Seed money

25 Oct 2013 By Jeffrey Goldfarb

Warren Buffett has made billions of dollars investing and his farmer son is helping give them away. In the new book “Forty Chances,” Howard Graham Buffett chronicles his efforts with his own son Howard Warren to combat the mind-boggling inefficiencies and bad philanthropic habits that get in the way of ending world hunger. It’s hard at times to relate to the plight, but reassuring to know the Buffett family is on the case.

The conceit of the book enlists a classic bit of the folksy Buffett appeal. At a weekend winter “Planter’s School” event, a speaker imparts the idea that while the task of producing food can feel like a perpetual cycle of seeding and harvesting, each farmer really only has about 40 growing seasons to maximize a crop. The lecture hit home for Buffett (the surname, unless otherwise specified, refers throughout to the Oracle of Omaha’s son, Howard G.), who realized the message extended beyond farming. He refocused his charitable foundation, created in 2006 with funds donated by his parents, on finding ways to feed hungry people.

The organization has given itself 40 chances. It intends to disperse its $3 billion and, as Buffett puts it, go out of business by 2045. The book, meanwhile, is mostly a series of 40 vignettes about the struggles and triumphs of those in need of aid and others trying to provide it.

Buffett finds himself in a unique position to effect change. Not only does he possess the necessary financial resources, but he has also had the benefit of working the earth and growing up under the tutelage of an accomplished capitalist. He subtly and perhaps even unintentionally alludes to the point when he explains: “I have rarely seen a farmer who is a great economist, an outstanding academic, or a successful politician, but the inverse is also true.”

To his great credit, Buffett doesn’t just sit in an office in Decatur, Illinois, reading agricultural journals and signing checks. He spends a lot of time muddying his boots in impoverished and dangerous areas like South Sudan and Sierra Leone, engaging with children, farmers and warlords. Buffett, like his father, has a knack for telling a story simply. Some of them are heartbreaking, others inspiring. Many are immensely frustrating.

One of the lasting impressions of “Forty Chances” is that agriculture is among the most inefficient markets in the world. Buffett is disarmingly blunt about the shortcomings. He criticizes everything from outdated and poorly designed government policies, including certain U.S. subsidies, to technical failings like the global habits of using too much fertilizer, excessive tilling and the lack of new seeds available to African farmers who grow primarily to feed themselves.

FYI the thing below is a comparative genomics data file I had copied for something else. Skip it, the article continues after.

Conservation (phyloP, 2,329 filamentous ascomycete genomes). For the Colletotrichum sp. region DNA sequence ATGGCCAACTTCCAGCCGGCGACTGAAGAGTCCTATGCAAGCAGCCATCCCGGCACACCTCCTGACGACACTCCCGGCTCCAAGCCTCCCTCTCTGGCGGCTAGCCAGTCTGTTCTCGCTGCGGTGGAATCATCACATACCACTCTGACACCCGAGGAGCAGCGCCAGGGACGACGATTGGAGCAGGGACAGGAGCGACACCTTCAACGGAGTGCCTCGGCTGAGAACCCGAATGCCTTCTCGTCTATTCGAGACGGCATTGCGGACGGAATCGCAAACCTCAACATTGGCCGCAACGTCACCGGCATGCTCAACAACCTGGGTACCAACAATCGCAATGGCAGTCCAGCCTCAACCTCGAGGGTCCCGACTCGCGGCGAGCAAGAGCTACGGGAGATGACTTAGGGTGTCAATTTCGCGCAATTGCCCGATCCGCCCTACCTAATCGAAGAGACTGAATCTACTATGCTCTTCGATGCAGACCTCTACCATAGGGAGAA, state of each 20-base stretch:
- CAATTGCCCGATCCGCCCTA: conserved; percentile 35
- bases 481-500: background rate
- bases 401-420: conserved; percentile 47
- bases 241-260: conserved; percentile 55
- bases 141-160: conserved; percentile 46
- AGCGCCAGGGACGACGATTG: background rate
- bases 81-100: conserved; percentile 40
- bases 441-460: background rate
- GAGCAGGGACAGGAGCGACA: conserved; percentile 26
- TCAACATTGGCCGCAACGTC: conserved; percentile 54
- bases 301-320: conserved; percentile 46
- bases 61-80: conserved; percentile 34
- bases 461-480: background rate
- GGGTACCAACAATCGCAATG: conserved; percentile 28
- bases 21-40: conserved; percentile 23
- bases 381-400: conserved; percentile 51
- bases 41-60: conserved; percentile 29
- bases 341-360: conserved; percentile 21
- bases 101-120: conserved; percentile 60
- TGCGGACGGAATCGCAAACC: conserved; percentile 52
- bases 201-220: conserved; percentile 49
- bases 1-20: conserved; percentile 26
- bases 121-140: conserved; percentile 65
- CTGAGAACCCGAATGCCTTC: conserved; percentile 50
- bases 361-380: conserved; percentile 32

There are the problems of “philanthropic colonialism” and the head-scratching practice by some non-governmental organizations of selling donated food – and thus distorting prices – to raise funds for other projects.

Having grown up on the oddly contrarian idea of investing for the long term, Buffett and his son find that problematic short-term thinking isn’t confined to the for-profit world. NGOs are in the habit of giving away goods, ignoring or overlooking the unintended consequence that it creates a pattern of expectation among the recipients and prevents the development of local markets.

Buffett cites the work of Zambian economist Dambisa Moyo, who in 2009 said the developed world sent some $1 trillion in aid to Africa over the course of a half century only to have the continent’s per capita income decline from where it had been in the 1970s.

Buffett’s concerns about multinational NGOs are palpable. They can’t seem to break their bad cycles because donors want to see results before they commit more funds. Such groups also have problems of their own making. “Their size and bureaucracy stifle their ability to solve problems on a large scale where it seems they should be able to operate,” Buffett writes. “They focus on projects and activities, not enough on outcomes, and not enough on learning to work together instead of competing for the same dollars in the same way.”

There are plenty of successes from which to learn, too, including in governments that have a monopoly on protecting land rights and enforcing contracts. For example, Buffett extols the work of Brazilian officials, whose agricultural policies and research since the 1970s have sharply reduced the country’s proportion of undernourished citizens and the prevalence of underweight children. He sees it as a possible model for Africa, which faces similar problems of tired soil and growing populations.

Of course, he is also still a Buffett, and knows the importance of aligning interests. Finding ways to ensure that farmers own the land on which they work is an important aim.

The younger Buffett, meanwhile, sees some hope in technology. In one of the chapters he contributes, Howard W. Buffett focuses on the “farmer of the future.” Clay Mitchell, an Iowa farmer who splits his time in San Francisco, pioneered the use of GPS-steered farm equipment in the Midwest and hand-tagged bar codes on corn plants to help measure stalk thickness and water penetration in an effort to improve productivity and to help the United States keep up with cutting-edge practices being advanced in other countries.

Ultimately, “Forty Chances” educates and enlightens without coming off as a polemic. That also means, however, that it doesn’t necessarily function as the call to action Buffett intends. There is an accompanying website with ways for readers to help, but the huge financial sums and structural challenges involved also feel daunting. It’s at least comforting to know that three generations of Buffett aren’t intimidated.


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